What are they smoking?
CMM’s “Imagine what will the tabloids do with this correspondent,” writes: “University of Sydney academic Roger Magnusson and David Curnow from the Cancer Council propose licensing smokers via a smart card system. Apparently this will reduce tobacco sales to children and build information on smokers’ habits, to help them quit.” And of course smokers will not mind having to carry identity cards.
After the kicking TEQSA took with yesterday’s release of the Lee Dow and Braithwaite report the agency might have hoped for a more measured response. It got one from the Australian Technology Network, which clearly does not want to through TEQSA out with the trash. According to executive director Vicki Thomson, the report, “will be the start of further dialogue towards solutions and reform”. Striving to say something kind, she added it, “acknowledges that TEQSA has recently announced changes in many of its processes”.
But there was nothing measured about the response from Liberal red tape spokesman Arthur Sinodinos and higher education shadow Brett Mason. “The Coalition has been expressing concern about our universities being tied up in red tape for years. Only after five years of governing and with an election imminent, did Labor commission this review. And today, coincidentally within 24 hours of the announcement of the election, Tertiary Education Minister Kim Carr has magnanimously decided to release its report.”
Fair enough, but there was nary a word about the contents of the report or what a Coalition government will do with it. Given what opposition MPs say privately about TEQSA this is no reason for the regulator to get its hopes up.
Right said Fred
The ever-polite UNSW VC Fred Hilmer at the Guiyan Confucius Institute, as reported by the China Daily, yesterday: “The Guiyang Confucius Institute’s architecture is amazing. … Learning Chinese has become a fashionable thing in Sydney. There are more than 500 people learning Chinese in our university.” CMM wonders whether 500 students will seem like many to Chinese readers.
Young is old, again
CMM is a fan of Australian National University head Ian Young, he is not the chattiest of blokes but as smart as he is strategic, and he is very bright indeed. And until a few weeks ago he was having a blinder of a year. The creation of the Tuckwell scholarships, providing 25 students a year $20,000 per annum for the length of an undergraduate degree, was an enormous endorsement of ANU. So was being welcomed by Harvard and MIT into the edX MOOC in February. Above all the way the university handled campus wide discussions on cost cutting was a model of consensus building. Granted, insiders say a good deal of this was down to Chris Grange, who wrote management’s frank and respectful responses to staff suggestions on saving money, nevertheless it reflected a style starting at the top.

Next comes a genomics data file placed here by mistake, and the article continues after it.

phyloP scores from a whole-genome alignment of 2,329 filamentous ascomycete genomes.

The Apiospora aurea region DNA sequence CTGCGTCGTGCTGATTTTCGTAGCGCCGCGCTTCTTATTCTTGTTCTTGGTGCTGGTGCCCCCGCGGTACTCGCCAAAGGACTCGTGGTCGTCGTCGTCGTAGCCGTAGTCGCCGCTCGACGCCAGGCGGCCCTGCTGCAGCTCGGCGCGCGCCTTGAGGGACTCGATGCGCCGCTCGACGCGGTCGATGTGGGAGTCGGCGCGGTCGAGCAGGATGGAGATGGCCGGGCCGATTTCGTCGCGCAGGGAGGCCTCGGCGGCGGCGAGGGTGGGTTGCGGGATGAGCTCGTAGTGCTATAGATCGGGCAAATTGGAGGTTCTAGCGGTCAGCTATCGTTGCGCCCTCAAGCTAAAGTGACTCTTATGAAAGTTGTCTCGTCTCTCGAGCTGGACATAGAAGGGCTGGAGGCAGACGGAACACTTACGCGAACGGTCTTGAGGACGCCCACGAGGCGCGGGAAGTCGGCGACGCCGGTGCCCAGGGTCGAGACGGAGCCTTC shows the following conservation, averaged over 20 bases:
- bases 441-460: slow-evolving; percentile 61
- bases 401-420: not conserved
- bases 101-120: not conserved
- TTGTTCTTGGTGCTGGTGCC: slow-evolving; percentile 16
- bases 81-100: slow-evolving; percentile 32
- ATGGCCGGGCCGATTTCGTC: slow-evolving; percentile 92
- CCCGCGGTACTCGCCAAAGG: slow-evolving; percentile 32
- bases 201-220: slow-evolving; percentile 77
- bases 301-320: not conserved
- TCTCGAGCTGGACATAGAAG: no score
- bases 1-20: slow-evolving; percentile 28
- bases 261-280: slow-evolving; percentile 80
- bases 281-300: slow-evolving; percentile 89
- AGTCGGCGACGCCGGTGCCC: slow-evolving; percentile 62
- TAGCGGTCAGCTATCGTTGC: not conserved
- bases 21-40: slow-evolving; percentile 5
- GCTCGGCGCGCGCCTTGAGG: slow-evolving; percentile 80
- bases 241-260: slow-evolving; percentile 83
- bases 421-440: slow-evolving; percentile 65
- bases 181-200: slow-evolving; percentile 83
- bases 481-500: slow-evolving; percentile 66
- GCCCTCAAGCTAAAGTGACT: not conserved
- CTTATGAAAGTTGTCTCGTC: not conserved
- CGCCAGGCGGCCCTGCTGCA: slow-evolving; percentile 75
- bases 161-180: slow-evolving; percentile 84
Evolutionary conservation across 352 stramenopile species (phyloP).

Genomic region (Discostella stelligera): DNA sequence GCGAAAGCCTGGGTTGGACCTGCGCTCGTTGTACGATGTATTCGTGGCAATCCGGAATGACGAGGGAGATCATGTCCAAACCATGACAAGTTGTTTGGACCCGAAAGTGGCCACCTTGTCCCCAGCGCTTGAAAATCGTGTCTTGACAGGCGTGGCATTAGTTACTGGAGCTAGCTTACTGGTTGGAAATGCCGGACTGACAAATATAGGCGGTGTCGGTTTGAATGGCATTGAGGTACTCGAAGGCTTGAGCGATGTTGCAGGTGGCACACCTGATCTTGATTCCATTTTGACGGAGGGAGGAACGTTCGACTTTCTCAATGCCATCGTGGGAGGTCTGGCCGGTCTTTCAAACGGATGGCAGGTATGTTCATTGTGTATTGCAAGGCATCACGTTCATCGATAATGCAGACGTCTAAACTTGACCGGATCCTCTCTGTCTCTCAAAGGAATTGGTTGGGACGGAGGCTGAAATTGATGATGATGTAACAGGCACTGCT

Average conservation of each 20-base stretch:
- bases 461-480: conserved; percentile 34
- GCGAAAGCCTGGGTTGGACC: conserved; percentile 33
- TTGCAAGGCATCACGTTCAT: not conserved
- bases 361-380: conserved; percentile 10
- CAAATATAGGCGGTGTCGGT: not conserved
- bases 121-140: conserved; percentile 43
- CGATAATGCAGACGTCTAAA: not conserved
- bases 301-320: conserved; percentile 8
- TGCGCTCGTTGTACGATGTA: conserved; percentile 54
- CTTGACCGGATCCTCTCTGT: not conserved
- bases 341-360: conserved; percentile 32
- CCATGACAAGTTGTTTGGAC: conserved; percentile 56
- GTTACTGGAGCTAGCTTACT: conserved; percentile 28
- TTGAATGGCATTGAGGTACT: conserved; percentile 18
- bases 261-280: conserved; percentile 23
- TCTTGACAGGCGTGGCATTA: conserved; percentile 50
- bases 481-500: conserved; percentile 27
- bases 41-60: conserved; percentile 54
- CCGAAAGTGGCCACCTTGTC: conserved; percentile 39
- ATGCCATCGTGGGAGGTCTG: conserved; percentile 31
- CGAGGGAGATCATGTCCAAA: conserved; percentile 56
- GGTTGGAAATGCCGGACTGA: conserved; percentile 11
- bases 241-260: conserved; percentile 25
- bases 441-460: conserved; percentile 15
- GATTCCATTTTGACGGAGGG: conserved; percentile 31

It certainly made a change from last year, when Professor Young’s first months in the job were marred by missteps. In March 2012 he announced under-performing academic programs would go. If that did not save enough money selected staff would be sacked. By May he had backed down saying “feedback consistently indicated a strong belief that the university could make savings and assist staff in doing their jobs by removing administrative duplication and generally improving our business processes.” A mishandled restructure of the music school did not do anything for Professor Young’s reputation on campus either.
But this year looked different, with Professor Young switching to a consensus strategy and benefiting from better advice. Um, until now, because it seems the vice chancellor is reverting to management by making decisions and then reversing them. Last week the university announced a switch in the College of Arts and Social Sciences from lectures and traditional tutes to larger “forums.” Cue ANU community outrage and the university has accordingly commissioned a review. Apparently, “the proposed changes within CASS would represent a significant change (for some areas) from the traditional approach, and as such need to be carefully considered,” which rather begs the question of what sort of consideration occurred before the plan was originally announced.